A year later, Queensryche imploded. Jackson, Rockenfield and Wilton fired Susan Tate as manager and most of the Tate family members being employed by the band. Tate snapped at a gig in Sao Paulo, Brazil, striking Wilton, tearing down Rockenfield’s drum kit and spitting on the band before and during a show.
Jackson, Rockenfield, Wilton and Lundgren – who had since divorced Tate’s daughter – had put together a side project called Rising West with then-Crimson Glory singer Todd La Torre. The idea formed when Wilton and La Torre met at the 2012 National Association of Music Merchants (NAMM) show in Los Angeles. What began as a partnership to write music for television ads shifted to focusing on playing the music from the Queensryche EP through Empire under a new name. The duo got Rockenfield and Jackson on-board, with “WEST” initially standing for “Whip-Eddie-Scott-Todd.” When Lundgren was asked to be a part of the band, “W.E.S.T.” was then noted to be a reference to the lyric line in the song “Before the Storm,” that read “rising from the west.” Ironically, given the situation between the members of Rising West and Tate, the name was a perfect fit for the new side project.
Rising West made its debut with a pair of sold-out shows on June 8-9, 2012, at the Hard Rock Café in Seattle. Receiving a raucous ovation from the crowds, Rising West had many fans wondering if the end of Queensryche was near, particularly after the Brazil incident. Contractually, Queensryche had two more shows to play. The band fulfilled those dates and then fired Tate as lead singer. They subsequently announced La Torre as the new singer of Queensryche.
Tate filed a lawsuit claiming he was improperly terminated and created his own version of Queensryche with Gray, Gane, Rudy & Robert Sarzo and Simon Wright to compete with his former bandmates. The two “Queensryches” released competing albums in 2013.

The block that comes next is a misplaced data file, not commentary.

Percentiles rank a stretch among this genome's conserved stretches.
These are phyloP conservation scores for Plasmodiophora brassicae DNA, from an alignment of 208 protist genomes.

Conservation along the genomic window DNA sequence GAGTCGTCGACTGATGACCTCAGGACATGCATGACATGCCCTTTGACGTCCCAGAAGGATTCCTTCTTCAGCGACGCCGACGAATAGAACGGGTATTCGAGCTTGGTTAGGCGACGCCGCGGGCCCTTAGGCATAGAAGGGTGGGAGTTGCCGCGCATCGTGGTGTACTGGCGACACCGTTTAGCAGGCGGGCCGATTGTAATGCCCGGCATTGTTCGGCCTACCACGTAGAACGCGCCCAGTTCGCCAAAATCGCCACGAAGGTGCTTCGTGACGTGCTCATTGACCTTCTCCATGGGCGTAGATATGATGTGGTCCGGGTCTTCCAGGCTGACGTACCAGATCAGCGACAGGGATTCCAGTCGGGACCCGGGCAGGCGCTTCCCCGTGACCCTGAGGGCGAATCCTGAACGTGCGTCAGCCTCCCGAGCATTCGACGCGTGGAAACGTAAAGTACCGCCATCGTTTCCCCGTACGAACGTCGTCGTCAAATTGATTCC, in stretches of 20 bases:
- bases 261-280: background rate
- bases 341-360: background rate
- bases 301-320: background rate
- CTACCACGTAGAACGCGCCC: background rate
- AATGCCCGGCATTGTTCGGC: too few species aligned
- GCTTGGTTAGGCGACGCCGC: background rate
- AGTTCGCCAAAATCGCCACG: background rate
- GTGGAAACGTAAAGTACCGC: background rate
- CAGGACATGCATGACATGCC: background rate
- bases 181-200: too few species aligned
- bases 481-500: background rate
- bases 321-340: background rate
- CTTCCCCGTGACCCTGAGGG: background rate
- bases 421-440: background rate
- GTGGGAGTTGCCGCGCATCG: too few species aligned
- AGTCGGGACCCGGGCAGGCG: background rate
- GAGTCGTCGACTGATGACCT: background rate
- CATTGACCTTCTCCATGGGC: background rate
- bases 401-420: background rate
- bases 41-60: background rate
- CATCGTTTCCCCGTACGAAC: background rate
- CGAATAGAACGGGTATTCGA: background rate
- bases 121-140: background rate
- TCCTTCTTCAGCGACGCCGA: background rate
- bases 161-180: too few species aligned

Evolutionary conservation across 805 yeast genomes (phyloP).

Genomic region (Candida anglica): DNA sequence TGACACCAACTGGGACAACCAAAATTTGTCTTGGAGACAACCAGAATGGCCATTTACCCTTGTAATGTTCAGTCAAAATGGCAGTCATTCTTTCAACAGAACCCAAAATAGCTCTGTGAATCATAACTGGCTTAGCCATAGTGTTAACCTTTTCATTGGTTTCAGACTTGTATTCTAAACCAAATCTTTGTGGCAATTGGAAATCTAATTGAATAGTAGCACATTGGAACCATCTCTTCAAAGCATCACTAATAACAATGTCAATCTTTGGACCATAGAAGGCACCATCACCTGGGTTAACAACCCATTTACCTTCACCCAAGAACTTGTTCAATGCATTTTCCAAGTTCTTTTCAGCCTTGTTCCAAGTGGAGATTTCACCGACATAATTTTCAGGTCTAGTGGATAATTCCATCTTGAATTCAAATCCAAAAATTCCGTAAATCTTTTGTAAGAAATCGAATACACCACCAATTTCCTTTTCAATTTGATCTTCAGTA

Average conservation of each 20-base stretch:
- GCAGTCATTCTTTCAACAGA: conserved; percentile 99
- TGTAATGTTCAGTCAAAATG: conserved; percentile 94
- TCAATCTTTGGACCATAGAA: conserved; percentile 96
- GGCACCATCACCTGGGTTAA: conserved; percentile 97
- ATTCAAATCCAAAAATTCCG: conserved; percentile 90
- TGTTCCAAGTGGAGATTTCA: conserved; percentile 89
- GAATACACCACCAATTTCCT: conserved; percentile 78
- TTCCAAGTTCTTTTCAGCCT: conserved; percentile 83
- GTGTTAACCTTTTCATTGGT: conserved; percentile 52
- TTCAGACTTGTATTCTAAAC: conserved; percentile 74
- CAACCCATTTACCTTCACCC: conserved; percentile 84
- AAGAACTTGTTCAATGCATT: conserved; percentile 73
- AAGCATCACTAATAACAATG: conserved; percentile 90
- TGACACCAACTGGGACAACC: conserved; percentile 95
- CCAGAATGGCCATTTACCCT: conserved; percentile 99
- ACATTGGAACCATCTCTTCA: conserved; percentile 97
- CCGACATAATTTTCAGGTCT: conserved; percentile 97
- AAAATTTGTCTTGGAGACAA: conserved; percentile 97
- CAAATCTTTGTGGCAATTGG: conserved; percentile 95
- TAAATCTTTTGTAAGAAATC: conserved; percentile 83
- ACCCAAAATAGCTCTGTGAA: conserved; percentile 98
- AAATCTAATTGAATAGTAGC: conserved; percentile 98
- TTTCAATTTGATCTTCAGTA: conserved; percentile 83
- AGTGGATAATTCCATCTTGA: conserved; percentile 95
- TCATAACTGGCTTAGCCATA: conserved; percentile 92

After approximately two years of legal filings, battles in the press, and fan wars, a settlement was reached. Jackson, Rockenfield and Wilton would retain all rights to the Queensryche name and tri-ryche symbol. Tate would have the exclusive right to perform Operation: Mindcrime in its entirety (although Queensryche may play songs from it when they so choose, just not from beginning to end as a complete work), and a sum equal to his share in the Queensryche name. Tate re-named his “Queensryche” band Operation: Mindcrime, after the album title.
In this writer’s opinion, the drama over the past decade illustrated just how special the original five-member lineup of Queensryche really was. The combination of Tate’s progressive rock interests and operatic vocal style, DeGarmo’s sense of melody and harmonics, Wilton’s metal riffs and aggression, and the underrated rhythms of Jackson and Rockenfield helped set Queensryche apart from its peers in those first 16 years.
As the original lineup’s sound morphed from album to album, it followed a natural evolution. Even as Tate lost much of his legendary high range and DeGarmo embraced a simpler approach to songwriting, the combination – particularly when joined by the others – maintained an identity that was distinctly…Queensryche. The likelihood that DeGarmo, Jackson, Rockenfield, Tate and Wilton will unite as Queensryche again in the future is miniscule at best. That ship sailed years ago before greed and lawsuits got in the way.
The jury is still out on modern-day Queensryche. Other than Wilton, it’s a different group of core songwriters determined to create new music in the vein of the original group’s most popular eras. Fairly or unfairly, even if the next few albums from Queensryche are successful, they will be compared against the template of what the original band established. Some may bristle at that notion and declare the comparisons ignorant and unimportant. But I believe that the drum-beating for the original lineup of Queensryche speaks volumes about the chemistry those five kids in the Seattle suburbs had as a creative unit and the impact their music had on listeners.
And if you’ve read this far, chances are you do too. End of line…
-- Brian Heaton